When Yoo’s villa was searched, he was inside

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When Yoo’s villa was searched, he was inside

Authorities yesterday recovered about 1 billion won ($976,000) from a vacation villa owned by the patriarch of the family behind the Sewol ferry tragedy that they had searched top to bottom for two hours in May.

And according to testimony from the private secretary of Yoo Byung-eun, the 73-year-old de facto owner of the doomed ferry and the company that operated it, Yoo was in a hiding place on the second floor of the villa while it was being searched on the night of May 25.

Authorities announced on Tuesday that Yoo’s decomposed remains were discovered by a farmer in Suncheon, South Jeolla, on June 12 in a plum orchard just 2.5 kilometers (1.6 miles) from the villa. The remains weren’t identified until late Monday, 40 days later.

The money, found in two suitcases, was in Korean and U.S. banknotes: 830 million won plus $160,000. The investigators found the suitcases in a hiding place on the villa’s second floor.

The 33-year-old secretary, surnamed Shin, allegedly helped Yoo evade arrest at the villa on May 25. She was arrested that day.

During questioning on May 26, Shin allegedly said that she told Yoo to conceal himself in the hiding place on the second floor. The hiding place, she said, measured 9.9 square meters (11.8 square yards) and had a wall made of logs to conceal its existence.

The Incheon District Prosecutors’ Office didn’t explain as of press time why Shin’s testimony was only disclosed yesterday.

With the discovery of Yoo’s demise, the focus of the criminal investigation has shifted to Yoo’s two elusive sons and other aides who were believed to have been with him in his last moments.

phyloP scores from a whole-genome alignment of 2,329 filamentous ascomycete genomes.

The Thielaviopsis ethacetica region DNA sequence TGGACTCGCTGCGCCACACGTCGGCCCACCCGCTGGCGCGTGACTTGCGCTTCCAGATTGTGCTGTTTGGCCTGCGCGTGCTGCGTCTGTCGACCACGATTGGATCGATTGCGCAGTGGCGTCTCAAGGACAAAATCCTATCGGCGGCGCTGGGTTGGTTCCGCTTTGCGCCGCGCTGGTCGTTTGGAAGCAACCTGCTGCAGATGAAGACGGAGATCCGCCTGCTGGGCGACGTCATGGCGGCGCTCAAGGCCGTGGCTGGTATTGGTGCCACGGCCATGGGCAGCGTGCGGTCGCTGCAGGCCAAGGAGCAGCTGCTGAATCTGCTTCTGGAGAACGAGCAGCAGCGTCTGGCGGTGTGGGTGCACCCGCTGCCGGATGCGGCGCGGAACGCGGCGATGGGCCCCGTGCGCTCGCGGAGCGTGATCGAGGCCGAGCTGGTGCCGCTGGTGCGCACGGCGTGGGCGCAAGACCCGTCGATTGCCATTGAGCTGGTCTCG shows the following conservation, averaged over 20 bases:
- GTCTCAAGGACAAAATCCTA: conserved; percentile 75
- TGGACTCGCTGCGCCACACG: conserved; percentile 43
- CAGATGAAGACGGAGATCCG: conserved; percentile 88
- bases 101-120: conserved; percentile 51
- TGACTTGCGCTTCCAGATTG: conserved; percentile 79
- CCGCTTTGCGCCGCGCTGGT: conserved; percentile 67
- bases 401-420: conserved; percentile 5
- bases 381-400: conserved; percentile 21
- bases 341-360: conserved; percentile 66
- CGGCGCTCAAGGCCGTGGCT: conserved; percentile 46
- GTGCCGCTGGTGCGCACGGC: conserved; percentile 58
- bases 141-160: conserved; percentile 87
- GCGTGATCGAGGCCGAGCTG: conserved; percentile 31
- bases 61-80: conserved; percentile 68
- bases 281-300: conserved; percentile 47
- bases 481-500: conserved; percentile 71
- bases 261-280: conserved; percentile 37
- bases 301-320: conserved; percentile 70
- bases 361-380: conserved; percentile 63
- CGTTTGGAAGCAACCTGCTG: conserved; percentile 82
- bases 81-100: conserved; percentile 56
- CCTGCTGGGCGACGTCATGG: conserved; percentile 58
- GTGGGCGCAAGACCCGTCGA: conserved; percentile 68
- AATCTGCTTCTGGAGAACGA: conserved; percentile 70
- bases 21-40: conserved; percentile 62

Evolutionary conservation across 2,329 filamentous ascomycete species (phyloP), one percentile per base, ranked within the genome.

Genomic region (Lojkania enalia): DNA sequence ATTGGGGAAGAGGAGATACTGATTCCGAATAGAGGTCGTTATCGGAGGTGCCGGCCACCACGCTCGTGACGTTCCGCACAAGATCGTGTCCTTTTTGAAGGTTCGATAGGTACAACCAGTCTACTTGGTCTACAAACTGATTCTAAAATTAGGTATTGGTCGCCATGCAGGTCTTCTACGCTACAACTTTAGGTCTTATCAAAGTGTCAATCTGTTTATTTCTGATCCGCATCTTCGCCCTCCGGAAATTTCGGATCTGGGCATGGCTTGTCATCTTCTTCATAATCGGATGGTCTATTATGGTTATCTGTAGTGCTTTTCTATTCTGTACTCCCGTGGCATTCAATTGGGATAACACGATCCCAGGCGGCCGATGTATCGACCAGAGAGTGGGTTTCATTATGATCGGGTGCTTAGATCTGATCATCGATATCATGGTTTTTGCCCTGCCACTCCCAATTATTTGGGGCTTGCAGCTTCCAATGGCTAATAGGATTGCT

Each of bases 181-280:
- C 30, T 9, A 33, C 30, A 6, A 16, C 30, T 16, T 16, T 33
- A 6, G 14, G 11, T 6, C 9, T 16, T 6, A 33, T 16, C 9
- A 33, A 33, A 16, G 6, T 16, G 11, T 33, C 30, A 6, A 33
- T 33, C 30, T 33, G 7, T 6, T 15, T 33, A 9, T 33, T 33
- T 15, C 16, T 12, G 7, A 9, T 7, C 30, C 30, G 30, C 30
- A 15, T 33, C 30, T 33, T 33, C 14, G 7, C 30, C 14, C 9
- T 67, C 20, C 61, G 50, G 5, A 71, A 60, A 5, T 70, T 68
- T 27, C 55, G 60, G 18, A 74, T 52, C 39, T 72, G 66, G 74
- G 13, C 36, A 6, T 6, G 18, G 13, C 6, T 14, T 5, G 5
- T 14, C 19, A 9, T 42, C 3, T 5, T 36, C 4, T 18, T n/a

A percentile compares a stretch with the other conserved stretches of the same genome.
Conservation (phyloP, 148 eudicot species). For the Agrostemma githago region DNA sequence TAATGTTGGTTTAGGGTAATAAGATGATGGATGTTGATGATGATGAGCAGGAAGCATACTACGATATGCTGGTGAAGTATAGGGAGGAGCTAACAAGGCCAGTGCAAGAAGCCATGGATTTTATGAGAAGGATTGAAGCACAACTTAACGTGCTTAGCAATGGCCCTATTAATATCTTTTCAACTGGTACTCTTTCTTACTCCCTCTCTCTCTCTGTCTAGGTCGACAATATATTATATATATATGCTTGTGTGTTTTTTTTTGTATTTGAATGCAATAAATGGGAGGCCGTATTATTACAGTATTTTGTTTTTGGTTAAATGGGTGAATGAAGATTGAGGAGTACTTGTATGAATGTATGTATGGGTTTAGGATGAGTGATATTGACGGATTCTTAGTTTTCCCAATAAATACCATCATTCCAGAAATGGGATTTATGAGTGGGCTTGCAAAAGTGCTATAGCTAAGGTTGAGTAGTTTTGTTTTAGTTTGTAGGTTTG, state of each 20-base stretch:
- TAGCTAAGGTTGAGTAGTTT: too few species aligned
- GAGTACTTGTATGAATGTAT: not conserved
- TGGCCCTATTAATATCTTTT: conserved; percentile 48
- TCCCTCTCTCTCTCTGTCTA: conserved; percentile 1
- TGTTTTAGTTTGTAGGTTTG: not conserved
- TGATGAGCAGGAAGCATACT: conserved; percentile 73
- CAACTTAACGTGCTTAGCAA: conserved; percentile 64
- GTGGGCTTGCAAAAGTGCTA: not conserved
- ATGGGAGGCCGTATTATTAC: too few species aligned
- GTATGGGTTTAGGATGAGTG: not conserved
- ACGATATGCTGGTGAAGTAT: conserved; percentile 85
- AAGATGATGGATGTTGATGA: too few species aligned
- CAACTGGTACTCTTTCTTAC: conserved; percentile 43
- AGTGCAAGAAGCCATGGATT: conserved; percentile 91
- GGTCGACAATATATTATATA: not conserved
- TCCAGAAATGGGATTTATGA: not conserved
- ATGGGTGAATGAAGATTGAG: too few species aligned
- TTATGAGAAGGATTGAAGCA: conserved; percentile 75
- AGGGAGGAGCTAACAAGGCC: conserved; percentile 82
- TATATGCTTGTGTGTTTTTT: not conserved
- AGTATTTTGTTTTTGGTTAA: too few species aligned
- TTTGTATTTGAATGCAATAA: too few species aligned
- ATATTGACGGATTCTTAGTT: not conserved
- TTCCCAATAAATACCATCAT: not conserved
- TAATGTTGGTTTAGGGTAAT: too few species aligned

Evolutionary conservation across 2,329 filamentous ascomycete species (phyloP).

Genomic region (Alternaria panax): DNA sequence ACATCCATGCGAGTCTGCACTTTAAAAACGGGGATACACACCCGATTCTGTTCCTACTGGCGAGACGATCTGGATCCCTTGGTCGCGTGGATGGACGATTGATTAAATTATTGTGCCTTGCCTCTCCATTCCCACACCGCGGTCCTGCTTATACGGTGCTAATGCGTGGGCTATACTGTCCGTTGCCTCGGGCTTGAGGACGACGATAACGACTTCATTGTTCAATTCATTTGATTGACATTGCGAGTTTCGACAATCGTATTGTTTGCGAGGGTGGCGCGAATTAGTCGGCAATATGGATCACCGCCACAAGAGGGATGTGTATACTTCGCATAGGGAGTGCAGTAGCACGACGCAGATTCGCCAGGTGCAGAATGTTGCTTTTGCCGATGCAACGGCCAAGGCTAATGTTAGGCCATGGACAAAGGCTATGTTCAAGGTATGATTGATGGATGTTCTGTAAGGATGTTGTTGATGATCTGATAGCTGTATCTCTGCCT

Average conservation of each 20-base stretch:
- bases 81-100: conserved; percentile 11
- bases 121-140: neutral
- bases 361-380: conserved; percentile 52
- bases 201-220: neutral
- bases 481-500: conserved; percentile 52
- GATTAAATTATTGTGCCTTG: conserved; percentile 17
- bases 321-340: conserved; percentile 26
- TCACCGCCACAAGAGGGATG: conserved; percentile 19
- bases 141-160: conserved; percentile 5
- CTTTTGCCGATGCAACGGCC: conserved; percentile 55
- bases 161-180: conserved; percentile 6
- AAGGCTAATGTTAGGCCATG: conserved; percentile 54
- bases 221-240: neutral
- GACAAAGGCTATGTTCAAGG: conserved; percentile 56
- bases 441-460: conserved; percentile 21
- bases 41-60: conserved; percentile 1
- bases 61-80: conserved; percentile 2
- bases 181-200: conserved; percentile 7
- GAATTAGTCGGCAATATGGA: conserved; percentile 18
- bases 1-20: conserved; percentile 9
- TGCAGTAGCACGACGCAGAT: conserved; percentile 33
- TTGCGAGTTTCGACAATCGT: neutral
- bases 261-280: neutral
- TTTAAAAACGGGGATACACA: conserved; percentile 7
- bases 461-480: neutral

Police yesterday launched a fresh probe into at least nine aides who are suspected of helping Yoo’s eldest son evade investigation, following the Tuesday announcement that Yoo’s corpse was found in a plum orchard last month in Suncheon, South Jeolla, but was not identified for 40 days. The orchard was 2.5 kilometers away from the private villa Yoo owned and was presumed to have occupied in May following the Sewol sinking on April 16.

His eldest son, Yoo Dae-gyun, is now the most wanted man in Korea and manhunts to find him and his father have taken place in 60 places across the country.

Police are also hunting for the patriarch’s chauffeur, Yang Hoe-jeong, saying he should have been with Yoo in the Suncheon villa in May and early June and may hold the key to understanding Yoo’s unexplained death.

The results of a second autopsy on Yoo’s remains are expected to be announced today. The first medical examination concentrated on DNA sampling.

Also being pursued is a 59-year-old female aide to Yoo, Kim Myung-sook. As a leading adherent of the religious sect co-founded and led by Yoo, Kim was reportedly in charge of raising funds and ordering other adherents to provide refuges for Yoo’s escape. Yoo’s second son, Hyeok-gi, is assumed to be hiding in the United States.

A 34-year-old woman identified as Park Soo-kyung is believed to play a key role in protecting Yoo Dae-gyun and keeping him hidden. Park is also a follower of Yoo’s religious group, the Evangelical Baptist Church, or Salvation Sect. Park is a certified Taekwondo referee as well.

Investigators are keeping open the possibility that the oldest son may appear at his father’s funeral service and turn himself in.